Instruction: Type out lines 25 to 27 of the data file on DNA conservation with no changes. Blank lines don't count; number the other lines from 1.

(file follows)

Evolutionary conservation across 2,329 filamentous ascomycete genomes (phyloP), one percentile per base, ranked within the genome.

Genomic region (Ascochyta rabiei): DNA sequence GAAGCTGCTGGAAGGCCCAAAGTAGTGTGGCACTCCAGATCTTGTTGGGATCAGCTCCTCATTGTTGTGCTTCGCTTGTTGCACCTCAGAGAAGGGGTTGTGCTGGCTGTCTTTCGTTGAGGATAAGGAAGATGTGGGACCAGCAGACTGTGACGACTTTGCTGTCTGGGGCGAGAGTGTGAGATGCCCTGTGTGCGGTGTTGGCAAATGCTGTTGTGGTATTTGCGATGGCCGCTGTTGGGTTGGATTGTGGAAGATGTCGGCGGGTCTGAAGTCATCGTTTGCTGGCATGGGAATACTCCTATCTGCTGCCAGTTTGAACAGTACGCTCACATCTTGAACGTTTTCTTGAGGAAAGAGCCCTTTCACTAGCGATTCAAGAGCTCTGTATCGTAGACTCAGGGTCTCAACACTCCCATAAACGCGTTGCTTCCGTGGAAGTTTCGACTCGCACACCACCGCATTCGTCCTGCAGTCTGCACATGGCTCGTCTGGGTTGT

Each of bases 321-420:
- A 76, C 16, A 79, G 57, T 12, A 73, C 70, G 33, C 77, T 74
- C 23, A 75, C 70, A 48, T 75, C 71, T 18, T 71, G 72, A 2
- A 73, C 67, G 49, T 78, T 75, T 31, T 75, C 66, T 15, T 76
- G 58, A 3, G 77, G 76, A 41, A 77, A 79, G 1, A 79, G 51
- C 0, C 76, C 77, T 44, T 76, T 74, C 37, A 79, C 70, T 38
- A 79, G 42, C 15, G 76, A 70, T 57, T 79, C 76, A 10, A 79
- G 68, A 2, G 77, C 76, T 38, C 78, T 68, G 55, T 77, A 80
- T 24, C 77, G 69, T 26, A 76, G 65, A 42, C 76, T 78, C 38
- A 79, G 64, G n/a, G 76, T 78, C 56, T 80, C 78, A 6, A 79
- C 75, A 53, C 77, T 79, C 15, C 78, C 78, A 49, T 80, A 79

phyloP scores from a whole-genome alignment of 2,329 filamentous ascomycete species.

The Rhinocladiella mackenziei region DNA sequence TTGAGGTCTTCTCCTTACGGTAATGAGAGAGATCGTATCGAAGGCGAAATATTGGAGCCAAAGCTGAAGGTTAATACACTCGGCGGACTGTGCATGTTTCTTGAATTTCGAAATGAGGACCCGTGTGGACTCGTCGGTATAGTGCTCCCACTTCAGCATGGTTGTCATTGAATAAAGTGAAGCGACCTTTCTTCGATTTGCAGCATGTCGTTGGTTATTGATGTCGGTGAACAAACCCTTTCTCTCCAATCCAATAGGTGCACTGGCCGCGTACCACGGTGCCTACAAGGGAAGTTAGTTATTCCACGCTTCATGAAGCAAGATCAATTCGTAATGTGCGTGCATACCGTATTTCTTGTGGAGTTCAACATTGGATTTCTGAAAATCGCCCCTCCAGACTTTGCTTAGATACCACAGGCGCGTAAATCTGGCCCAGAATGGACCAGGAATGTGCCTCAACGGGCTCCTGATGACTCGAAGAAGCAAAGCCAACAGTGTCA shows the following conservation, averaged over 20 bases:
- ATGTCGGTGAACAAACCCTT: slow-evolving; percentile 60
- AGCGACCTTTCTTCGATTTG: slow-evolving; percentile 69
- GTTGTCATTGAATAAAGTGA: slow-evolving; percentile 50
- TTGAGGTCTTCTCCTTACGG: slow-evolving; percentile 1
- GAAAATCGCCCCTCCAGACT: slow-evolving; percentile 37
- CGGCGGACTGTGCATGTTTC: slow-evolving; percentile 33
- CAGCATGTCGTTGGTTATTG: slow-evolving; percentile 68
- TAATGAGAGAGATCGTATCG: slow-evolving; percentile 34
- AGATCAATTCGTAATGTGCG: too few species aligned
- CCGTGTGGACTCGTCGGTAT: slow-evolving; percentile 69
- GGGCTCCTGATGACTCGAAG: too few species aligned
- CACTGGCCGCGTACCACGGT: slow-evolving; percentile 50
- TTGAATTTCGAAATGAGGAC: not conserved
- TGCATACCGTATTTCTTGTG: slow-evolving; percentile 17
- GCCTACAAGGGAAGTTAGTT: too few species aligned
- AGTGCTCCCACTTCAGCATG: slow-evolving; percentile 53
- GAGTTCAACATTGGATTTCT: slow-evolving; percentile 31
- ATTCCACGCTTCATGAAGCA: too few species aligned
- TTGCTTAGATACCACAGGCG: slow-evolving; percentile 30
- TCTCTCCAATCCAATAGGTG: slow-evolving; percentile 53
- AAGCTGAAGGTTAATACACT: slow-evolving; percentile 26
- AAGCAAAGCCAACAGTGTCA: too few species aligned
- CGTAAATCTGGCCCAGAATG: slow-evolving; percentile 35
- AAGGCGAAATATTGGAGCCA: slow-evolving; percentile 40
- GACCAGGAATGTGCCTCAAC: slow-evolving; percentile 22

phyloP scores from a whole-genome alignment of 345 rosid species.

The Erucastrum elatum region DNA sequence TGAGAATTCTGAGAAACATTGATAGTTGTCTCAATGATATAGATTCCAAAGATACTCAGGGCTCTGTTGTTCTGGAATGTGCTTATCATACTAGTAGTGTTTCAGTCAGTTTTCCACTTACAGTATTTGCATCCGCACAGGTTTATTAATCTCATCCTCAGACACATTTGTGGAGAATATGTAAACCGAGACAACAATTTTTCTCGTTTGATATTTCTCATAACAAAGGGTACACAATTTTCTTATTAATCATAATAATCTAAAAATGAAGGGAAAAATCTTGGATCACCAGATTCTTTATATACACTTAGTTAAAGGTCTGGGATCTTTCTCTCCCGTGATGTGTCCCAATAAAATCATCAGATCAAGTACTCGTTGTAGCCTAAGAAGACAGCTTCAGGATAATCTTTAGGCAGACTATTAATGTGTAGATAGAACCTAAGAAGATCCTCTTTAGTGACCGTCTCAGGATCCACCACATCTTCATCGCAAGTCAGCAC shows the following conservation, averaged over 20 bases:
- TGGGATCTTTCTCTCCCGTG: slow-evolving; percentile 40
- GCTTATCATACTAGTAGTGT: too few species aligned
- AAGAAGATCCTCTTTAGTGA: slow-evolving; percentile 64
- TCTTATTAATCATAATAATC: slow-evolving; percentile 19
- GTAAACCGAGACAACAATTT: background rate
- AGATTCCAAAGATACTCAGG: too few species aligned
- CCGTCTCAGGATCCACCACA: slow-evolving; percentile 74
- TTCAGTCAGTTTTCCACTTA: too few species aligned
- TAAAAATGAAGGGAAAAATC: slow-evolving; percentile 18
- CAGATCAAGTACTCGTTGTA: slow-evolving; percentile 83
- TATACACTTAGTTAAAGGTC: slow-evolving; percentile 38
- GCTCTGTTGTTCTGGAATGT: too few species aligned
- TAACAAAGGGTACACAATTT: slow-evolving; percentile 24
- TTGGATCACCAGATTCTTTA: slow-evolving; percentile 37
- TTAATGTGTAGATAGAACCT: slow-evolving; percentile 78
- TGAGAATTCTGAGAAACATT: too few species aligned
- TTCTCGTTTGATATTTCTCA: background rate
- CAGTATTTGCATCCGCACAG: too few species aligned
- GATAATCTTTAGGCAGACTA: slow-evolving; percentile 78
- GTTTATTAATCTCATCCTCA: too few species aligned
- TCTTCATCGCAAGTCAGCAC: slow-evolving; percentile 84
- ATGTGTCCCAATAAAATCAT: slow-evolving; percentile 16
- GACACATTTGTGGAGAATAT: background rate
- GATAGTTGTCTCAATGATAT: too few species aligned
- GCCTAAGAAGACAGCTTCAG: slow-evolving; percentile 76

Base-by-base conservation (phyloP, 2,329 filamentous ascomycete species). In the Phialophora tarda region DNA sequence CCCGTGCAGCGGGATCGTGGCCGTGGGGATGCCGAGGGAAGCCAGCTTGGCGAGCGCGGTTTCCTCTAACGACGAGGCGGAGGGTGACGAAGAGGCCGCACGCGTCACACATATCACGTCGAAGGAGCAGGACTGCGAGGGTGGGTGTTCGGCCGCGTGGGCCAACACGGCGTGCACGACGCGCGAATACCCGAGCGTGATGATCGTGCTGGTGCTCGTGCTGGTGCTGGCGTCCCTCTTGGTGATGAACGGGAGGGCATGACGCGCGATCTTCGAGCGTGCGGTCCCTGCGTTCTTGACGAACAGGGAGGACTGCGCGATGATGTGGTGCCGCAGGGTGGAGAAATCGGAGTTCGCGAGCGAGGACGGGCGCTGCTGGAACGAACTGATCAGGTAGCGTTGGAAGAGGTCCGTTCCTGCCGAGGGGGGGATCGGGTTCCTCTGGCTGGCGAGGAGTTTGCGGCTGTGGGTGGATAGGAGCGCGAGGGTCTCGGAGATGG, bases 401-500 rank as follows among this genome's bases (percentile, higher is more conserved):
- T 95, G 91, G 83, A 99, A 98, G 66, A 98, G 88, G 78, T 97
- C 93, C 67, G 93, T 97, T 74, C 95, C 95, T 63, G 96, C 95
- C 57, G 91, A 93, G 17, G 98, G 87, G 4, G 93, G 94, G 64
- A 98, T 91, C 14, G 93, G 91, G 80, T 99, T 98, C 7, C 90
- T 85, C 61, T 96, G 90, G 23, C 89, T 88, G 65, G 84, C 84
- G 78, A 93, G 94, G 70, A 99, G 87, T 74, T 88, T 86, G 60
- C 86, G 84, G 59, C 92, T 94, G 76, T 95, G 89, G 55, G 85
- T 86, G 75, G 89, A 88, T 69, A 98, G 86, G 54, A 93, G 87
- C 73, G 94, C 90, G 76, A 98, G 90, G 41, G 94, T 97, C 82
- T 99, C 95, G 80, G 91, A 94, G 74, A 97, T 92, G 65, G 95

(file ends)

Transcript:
- CCGTGTGGACTCGTCGGTAT: slow-evolving; percentile 69
- GGGCTCCTGATGACTCGAAG: too few species aligned
- CACTGGCCGCGTACCACGGT: slow-evolving; percentile 50